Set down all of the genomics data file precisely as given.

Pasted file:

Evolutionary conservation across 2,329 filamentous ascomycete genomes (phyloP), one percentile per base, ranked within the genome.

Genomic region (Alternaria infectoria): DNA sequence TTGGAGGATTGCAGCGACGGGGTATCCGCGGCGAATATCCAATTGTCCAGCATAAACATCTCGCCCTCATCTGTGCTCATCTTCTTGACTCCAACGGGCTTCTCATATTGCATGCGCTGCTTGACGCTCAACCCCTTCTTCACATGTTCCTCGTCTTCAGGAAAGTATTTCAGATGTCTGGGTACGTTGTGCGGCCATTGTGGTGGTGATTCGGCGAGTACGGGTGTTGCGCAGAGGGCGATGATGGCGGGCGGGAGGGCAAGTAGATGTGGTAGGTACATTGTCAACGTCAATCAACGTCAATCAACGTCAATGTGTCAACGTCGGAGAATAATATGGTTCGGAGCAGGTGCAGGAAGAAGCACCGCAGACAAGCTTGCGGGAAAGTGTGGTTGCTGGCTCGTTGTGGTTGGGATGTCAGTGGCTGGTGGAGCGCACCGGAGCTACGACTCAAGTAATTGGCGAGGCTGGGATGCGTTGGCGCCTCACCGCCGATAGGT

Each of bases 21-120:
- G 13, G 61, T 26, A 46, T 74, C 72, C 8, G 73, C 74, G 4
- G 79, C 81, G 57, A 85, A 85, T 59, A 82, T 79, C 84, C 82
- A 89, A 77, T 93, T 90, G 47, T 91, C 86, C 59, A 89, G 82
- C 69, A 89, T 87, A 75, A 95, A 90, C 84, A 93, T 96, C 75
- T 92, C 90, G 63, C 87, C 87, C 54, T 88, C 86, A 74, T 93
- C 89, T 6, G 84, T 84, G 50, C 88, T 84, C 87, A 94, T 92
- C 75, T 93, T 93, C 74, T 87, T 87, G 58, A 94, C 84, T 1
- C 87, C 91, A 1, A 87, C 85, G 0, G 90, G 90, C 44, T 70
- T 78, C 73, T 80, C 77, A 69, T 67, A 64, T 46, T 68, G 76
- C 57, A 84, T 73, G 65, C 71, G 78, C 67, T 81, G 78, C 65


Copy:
Evolutionary conservation across 2,329 filamentous ascomycete genomes (phyloP), one percentile per base, ranked within the genome.

Genomic region (Alternaria infectoria): DNA sequence TTGGAGGATTGCAGCGACGGGGTATCCGCGGCGAATATCCAATTGTCCAGCATAAACATCTCGCCCTCATCTGTGCTCATCTTCTTGACTCCAACGGGCTTCTCATATTGCATGCGCTGCTTGACGCTCAACCCCTTCTTCACATGTTCCTCGTCTTCAGGAAAGTATTTCAGATGTCTGGGTACGTTGTGCGGCCATTGTGGTGGTGATTCGGCGAGTACGGGTGTTGCGCAGAGGGCGATGATGGCGGGCGGGAGGGCAAGTAGATGTGGTAGGTACATTGTCAACGTCAATCAACGTCAATCAACGTCAATGTGTCAACGTCGGAGAATAATATGGTTCGGAGCAGGTGCAGGAAGAAGCACCGCAGACAAGCTTGCGGGAAAGTGTGGTTGCTGGCTCGTTGTGGTTGGGATGTCAGTGGCTGGTGGAGCGCACCGGAGCTACGACTCAAGTAATTGGCGAGGCTGGGATGCGTTGGCGCCTCACCGCCGATAGGT

Each of bases 21-120:
- G 13, G 61, T 26, A 46, T 74, C 72, C 8, G 73, C 74, G 4
- G 79, C 81, G 57, A 85, A 85, T 59, A 82, T 79, C 84, C 82
- A 89, A 77, T 93, T 90, G 47, T 91, C 86, C 59, A 89, G 82
- C 69, A 89, T 87, A 75, A 95, A 90, C 84, A 93, T 96, C 75
- T 92, C 90, G 63, C 87, C 87, C 54, T 88, C 86, A 74, T 93
- C 89, T 6, G 84, T 84, G 50, C 88, T 84, C 87, A 94, T 92
- C 75, T 93, T 93, C 74, T 87, T 87, G 58, A 94, C 84, T 1
- C 87, C 91, A 1, A 87, C 85, G 0, G 90, G 90, C 44, T 70
- T 78, C 73, T 80, C 77, A 69, T 67, A 64, T 46, T 68, G 76
- C 57, A 84, T 73, G 65, C 71, G 78, C 67, T 81, G 78, C 65